Attacks on Sunni and Shi'ite mosques, security forces and tribal leaders have mounted since troops raided a Sunni protest camp near Kirkuk a month ago, and fears are intensifying of a return to all-out conflict.
The increasingly sectarian civil war in neighbouring Syria is emboldening Iraqi Sunni insurgents and straining relations between the two Muslim groups in Iraq, where tensions are at their worst since U.S. troops pulled out at the end of 2011.
On Friday, one bomb exploded outside the mosque in Baquba, about 50 km (30 miles) northeast of the capital Baghdad, and a second explosion tore into crowds of people rushing to help victims of the first attack, police said.
Local television showed images of bodies, pools of blood and the victims' scattered shoes.
"I was about 30 metres from the first explosion. When the first exploded, I ran to help them, and the second one went off. I saw bodies flying and I had shrapnel in my neck," said Hashim Munjiz, a college student at the site.
Another eight people were also killed and more than 20 wounded on Friday when a roadside bomb hit people gathering for the funeral of a Sunni Muslim cleric killed in Baghdad in an attack a day earlier.
No group claimed responsibility for the attacks.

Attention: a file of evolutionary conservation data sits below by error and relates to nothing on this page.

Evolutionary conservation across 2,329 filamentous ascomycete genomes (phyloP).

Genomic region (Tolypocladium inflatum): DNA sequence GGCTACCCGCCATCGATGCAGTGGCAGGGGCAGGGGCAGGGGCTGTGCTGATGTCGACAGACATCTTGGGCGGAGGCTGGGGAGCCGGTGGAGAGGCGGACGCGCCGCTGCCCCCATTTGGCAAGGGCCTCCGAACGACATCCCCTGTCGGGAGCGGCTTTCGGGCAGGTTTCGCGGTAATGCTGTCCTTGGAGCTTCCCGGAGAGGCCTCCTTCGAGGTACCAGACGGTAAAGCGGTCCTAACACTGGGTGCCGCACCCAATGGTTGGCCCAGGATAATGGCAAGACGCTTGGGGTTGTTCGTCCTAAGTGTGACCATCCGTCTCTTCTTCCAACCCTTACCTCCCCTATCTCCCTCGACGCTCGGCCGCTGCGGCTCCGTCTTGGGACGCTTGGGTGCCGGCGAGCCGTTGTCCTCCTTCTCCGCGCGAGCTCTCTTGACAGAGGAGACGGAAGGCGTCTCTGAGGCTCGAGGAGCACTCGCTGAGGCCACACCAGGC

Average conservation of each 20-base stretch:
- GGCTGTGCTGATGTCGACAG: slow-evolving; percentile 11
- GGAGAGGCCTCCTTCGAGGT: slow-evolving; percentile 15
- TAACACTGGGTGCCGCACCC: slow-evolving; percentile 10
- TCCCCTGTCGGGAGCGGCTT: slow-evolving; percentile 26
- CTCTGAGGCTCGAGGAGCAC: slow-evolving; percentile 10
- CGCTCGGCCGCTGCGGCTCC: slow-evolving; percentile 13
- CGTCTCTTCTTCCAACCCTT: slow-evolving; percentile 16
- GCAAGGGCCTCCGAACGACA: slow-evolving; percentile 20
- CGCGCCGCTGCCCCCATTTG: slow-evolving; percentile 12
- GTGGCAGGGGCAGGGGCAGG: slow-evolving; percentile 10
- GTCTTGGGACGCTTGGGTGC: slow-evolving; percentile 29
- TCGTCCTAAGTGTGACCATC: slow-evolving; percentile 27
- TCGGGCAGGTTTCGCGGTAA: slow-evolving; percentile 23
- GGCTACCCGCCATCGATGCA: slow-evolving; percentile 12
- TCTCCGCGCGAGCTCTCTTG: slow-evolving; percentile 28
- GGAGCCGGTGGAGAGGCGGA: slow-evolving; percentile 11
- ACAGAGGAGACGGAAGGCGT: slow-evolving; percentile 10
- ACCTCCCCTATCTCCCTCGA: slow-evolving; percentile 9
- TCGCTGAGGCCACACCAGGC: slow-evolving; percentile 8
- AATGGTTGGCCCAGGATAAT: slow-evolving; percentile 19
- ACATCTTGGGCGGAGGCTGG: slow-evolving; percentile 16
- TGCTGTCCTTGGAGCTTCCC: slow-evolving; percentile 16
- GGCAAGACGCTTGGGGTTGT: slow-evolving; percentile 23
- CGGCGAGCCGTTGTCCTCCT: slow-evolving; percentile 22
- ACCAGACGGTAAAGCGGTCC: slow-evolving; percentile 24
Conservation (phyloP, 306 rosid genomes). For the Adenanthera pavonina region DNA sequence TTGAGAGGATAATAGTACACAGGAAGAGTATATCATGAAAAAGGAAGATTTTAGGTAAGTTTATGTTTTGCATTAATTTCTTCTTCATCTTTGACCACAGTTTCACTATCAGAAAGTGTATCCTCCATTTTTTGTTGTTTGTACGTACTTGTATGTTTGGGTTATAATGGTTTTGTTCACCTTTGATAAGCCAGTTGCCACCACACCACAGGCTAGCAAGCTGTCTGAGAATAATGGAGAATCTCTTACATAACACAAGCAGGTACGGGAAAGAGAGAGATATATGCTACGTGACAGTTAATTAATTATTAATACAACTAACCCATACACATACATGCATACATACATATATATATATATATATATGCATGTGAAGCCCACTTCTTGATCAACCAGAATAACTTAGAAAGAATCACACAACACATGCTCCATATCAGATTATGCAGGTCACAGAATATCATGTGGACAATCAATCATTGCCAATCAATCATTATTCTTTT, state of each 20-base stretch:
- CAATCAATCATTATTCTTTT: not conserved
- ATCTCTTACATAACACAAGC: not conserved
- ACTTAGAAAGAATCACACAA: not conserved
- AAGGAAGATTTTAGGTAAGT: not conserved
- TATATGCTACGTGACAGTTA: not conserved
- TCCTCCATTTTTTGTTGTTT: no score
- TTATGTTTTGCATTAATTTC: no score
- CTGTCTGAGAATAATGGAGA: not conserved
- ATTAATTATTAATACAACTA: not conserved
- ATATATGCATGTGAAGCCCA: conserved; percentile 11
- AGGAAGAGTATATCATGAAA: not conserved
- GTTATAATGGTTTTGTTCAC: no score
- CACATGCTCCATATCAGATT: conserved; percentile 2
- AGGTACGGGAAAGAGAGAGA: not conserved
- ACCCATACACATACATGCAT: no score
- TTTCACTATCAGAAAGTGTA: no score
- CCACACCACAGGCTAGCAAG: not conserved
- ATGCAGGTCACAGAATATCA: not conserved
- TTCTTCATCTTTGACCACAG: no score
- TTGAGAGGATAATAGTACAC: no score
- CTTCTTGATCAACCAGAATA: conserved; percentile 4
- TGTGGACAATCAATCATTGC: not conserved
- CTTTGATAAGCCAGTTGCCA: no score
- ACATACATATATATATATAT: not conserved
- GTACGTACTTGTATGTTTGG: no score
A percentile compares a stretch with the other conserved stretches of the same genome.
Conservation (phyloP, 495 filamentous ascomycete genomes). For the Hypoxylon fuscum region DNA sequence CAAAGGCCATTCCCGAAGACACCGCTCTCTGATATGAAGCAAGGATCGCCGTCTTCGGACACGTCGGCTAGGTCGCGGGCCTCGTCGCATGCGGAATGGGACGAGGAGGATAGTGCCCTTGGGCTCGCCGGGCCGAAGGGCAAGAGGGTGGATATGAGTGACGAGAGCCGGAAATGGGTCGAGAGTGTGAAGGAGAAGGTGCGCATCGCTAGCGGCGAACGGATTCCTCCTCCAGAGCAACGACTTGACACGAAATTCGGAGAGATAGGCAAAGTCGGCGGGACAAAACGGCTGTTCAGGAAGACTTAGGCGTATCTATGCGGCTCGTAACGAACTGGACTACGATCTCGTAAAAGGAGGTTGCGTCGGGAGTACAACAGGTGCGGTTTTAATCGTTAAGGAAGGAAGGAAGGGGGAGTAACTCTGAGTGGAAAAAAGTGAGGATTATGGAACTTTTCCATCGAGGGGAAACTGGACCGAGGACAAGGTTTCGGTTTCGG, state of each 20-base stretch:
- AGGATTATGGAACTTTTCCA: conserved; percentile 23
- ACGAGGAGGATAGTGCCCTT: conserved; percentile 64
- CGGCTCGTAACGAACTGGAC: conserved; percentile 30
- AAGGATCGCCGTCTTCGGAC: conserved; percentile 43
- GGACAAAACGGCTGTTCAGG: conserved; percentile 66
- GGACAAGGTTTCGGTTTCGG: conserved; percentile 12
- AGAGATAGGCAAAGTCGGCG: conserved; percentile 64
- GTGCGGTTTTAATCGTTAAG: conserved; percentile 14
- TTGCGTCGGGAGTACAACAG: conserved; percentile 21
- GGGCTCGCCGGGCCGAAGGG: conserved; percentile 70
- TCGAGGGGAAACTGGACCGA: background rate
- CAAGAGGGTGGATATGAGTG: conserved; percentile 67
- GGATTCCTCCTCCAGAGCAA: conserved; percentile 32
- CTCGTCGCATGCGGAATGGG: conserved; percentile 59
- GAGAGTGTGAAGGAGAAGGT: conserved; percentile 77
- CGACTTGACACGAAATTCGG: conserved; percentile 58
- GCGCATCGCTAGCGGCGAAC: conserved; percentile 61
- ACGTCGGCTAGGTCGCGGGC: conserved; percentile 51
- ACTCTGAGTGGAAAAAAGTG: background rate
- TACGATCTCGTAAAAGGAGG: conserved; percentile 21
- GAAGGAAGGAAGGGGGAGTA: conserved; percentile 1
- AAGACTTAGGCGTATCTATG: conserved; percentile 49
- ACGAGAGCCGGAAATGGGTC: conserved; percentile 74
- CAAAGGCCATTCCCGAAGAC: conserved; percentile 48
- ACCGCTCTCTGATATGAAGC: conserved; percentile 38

Shi'ite Islamist militias, which fought U.S. troops for years after the 2003 invasion, have said they are prepared in case they need to return to war. Sunni insurgents also sometimes hit Sunni targets to provoke conflict.
Sunni Islamist insurgents and al Qaeda's local wing, Islamic State of Iraq, have stepped up attacks since the start of the year to try to provoke a wide-scale sectarian confrontation like the slaughter that killed tens of thousands of Iraqis in 2006-2007.
Many Sunnis accuse Prime Minister Nuri al-Maliki's Shi'ite-led government of discriminating against their minority sect.
On Thursday, a suicide bomber set off his explosives in a Shi'ite Muslim mosque in the ethnically mixed city of Kirkuk, killing at least eight among mourners gathered to pay respects to people killed in another bombing the day before that.
April was Iraq's bloodiest month for almost five years, with 712 people killed, according to U.N. figures.
Since the American withdrawal, Iraq's coalition government has been caught up in a power struggle between majority Shi'ites, minority Sunnis and ethnic Kurds who split cabinet posts among them.
Sunnis, who lost their dominance when the U.S.-led invasion toppled Saddam Hussein, have been protesting for months against Maliki, demanding reforms to tough anti-terrorism laws they say are used to unfairly target their sect.
Iraqi Sunni insurgents, some linked to al Qaeda, say they have formed an alliance with the al-Nusra Front Islamist group fighting against Syrian President Bashar al-Assad. (
© Thomson Reuters 2013